Written by Jim Jordal   
Sunday, 01 July 2012


By Jim Jordal

The newest epidemic on the social/political horizon is obesity. Alarming numbers of Americans now class as obese and the numbers seem destined to rise for at least another generation. We’ve already survived epidemics of swine flu, Asian flu, AIDS, and what have you, so why be concerned about this one?

Obesity carries the potential to drastically transform the American social, political, economic systems, not to mention that of health delivery. Why? Because it’s not an epidemic with a single, simple cause like the flu. Obesity has its roots in almost every aspect of national life and human behavior: personal responsibility, agribusiness intransigence, corporate greed, government complicity, abuses in the free enterprise market system, health care failures, pollution, global warming, weather patterns, and the human ego.

Projections of the operating costs of our health system over the next generation are nothing short of appalling. When the already massive cost of retirement programs faces the addition of 10,000 new applicants every day, that number becomes even more frightening.

It seems quite obvious that sometime in the near future the "bank" will break as our money machine is overcome by human needs virtually beyond comprehension. Something will have to give. Unfortunately, it’s the very lives and futures of average Americans that are now offered to appease the gluttonous Molech Ammonite god who demanded sacrifices of human children) of finance. Retirees, military veterans, children, racial and cultural minorities, workers, and the poor; not to mention the decaying infrastructure, education, pollution, and resource depletion—all will be negatively impacted as the wave of obesity threatens our national wealth.

Medical professionals hope that obesity will yield to personal responsibility concerning eating habits and increased exercise. If that fails they offer scores of new and expensive medical procedures. But where does corporate restraint enter the equation? How can we expect the public to control their dietary habits when almost every TV commercial touts junk food in massive quantities accompanied by a sedentary lifestyle of conspicuous consumption and leisure.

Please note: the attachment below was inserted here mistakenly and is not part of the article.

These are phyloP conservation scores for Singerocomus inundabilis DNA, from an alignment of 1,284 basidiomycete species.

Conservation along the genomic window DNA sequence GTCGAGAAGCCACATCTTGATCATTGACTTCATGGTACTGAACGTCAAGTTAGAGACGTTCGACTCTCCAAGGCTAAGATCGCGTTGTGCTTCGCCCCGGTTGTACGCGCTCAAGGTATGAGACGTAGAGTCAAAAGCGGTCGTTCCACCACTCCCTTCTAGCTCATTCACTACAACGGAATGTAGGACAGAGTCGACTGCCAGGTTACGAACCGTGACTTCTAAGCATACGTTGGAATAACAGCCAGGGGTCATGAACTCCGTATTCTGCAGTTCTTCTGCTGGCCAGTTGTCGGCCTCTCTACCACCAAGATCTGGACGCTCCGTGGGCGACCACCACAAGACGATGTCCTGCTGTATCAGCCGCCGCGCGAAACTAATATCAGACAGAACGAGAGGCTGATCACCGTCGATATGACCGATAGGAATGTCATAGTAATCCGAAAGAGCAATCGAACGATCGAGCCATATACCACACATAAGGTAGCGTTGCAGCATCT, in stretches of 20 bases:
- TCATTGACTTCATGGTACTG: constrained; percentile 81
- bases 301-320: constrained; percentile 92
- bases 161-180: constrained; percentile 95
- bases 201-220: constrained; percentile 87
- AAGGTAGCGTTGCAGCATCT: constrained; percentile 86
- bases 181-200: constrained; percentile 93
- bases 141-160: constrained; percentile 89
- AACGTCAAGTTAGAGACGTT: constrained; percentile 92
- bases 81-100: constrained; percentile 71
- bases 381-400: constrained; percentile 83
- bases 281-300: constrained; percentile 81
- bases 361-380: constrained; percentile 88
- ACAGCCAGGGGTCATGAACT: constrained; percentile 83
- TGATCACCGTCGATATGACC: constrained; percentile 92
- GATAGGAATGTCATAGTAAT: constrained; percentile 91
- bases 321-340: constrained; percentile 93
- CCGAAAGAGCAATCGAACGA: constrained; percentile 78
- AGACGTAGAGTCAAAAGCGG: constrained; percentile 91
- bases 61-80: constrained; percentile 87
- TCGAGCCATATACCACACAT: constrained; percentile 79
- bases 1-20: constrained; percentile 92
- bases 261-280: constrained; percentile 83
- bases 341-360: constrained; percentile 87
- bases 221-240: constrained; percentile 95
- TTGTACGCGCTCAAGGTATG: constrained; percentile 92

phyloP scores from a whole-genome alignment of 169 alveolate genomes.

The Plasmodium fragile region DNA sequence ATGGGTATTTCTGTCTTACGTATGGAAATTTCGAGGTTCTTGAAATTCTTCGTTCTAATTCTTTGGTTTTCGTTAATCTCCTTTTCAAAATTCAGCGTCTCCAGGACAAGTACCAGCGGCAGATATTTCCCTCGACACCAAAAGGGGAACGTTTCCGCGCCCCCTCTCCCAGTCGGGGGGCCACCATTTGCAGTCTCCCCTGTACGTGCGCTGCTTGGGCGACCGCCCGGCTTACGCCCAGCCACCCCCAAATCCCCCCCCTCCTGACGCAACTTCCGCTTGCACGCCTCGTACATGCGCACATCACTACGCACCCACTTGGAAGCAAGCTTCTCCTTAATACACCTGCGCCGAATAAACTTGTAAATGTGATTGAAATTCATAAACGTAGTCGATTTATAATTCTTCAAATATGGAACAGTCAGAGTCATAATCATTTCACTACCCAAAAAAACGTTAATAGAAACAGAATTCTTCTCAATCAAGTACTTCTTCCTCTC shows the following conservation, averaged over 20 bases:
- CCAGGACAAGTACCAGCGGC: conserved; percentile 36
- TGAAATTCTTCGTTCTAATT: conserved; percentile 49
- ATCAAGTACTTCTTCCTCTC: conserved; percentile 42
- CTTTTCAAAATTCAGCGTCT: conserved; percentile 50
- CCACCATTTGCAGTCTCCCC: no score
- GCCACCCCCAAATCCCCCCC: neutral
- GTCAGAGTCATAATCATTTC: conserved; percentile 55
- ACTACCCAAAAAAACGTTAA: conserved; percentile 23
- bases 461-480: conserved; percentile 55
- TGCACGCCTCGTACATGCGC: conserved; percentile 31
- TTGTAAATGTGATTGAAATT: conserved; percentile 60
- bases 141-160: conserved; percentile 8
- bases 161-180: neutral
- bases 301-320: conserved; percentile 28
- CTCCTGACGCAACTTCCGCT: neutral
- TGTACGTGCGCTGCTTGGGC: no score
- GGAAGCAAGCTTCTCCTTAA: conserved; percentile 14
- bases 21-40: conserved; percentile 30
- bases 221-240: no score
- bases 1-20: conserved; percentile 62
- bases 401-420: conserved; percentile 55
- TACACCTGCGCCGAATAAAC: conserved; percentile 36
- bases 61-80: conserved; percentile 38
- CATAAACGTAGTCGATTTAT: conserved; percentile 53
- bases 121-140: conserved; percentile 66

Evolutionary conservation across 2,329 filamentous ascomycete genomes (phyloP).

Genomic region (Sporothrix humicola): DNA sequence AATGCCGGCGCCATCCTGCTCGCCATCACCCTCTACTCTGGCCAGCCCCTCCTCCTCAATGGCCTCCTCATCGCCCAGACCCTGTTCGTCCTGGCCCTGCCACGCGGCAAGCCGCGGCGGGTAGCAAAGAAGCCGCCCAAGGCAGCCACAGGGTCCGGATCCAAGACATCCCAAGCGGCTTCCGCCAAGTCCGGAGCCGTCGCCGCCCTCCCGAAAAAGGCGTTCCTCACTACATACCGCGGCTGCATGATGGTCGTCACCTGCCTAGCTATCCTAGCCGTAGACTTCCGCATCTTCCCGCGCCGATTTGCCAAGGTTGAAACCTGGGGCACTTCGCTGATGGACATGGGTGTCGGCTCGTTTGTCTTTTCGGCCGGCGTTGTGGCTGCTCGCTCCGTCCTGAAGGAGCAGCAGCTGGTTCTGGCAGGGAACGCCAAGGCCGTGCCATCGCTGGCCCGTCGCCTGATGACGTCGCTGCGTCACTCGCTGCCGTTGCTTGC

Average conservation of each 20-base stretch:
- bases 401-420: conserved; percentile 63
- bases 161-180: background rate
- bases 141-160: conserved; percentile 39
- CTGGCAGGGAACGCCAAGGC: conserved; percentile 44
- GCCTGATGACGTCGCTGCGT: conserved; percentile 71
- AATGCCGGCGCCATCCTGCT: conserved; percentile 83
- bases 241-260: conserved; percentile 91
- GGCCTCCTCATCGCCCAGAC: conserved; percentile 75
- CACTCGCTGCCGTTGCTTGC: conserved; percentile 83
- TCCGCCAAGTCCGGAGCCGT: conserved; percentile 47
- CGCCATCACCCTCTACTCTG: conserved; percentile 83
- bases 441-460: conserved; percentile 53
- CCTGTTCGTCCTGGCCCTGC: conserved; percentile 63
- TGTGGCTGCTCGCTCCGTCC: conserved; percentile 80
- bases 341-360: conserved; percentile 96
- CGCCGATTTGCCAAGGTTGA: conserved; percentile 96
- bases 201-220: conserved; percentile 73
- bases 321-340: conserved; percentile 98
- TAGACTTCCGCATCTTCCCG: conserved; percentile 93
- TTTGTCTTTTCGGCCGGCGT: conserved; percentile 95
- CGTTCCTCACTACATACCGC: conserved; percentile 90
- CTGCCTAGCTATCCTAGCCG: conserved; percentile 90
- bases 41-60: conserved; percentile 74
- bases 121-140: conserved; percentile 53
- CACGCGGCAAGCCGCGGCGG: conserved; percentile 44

That’s just advertising and the media. How about the agricultural corporate giants that insist as a matter of right to be allowed to produce whatever types of food make them the most profits. That this "food" has almost no real food value matters hardly at all because it makes money. These agribusiness giants also claim the right to patent genetically-modified plants (labelled Frankenfood by some ecologists) able to withstand massive doses of chemical pesticides and herbicides---who cares about the honey bees or the birds, or people for that matter?

We need new thinking willing to risk stepping "outside the box" of the accepted ways of doing things. It’s encouraging to see New York City mayor Michael Bloomberg willing to risk attack by food producers and the soda pop-guzzling public for planning to limit the size of sugared soft drinks in NYC to 16 oz. It’s also heartening to see media giant Disney promising to remove all advertisements for unhealthy breakfast foods and snacks from their programming by 2015. These are both situations where powerful economic and political figures have decided to swim upstream against the wishes of corporations and much of the public. Let’s hope that they are the spearhead for much greater change in the producing and advertising of what America eats.

The days are ending when individuals can do whatever they wish to their bodies with no backlash from society. As medical costs escalate dramatically citizens are asking why they should pay increased insurance premiums to cover extravagant costs for those who refuse to care for themselves. This attitude can only increase as skyrocketing medical costs threaten our economic future.

Nobody is talking about aid for those who cannot help themselves. That sort of justice remains an integral part of Christian charity. Jesus commanded that we care for the poor and helpless, and I think most Americans are willing to do this. But the backlash appears to be against those who choose not to care for themselves for various reasons.

The answer lies as usual in the commands of Christ that we love the Lord God with all our hearts and our neighbors as ourselves. If we did this food corporations would not sacrifice children’s health in the search for profits. Neither would individuals refuse to care for their health. Neither would agribusiness giants damage the ecological system and threaten the genetic future of food products with reckless practices designed mainly to make more money. It seems to me that if we really cared for one another we would at least do the minimum in caring for ourselves, our neighbors, and our planet.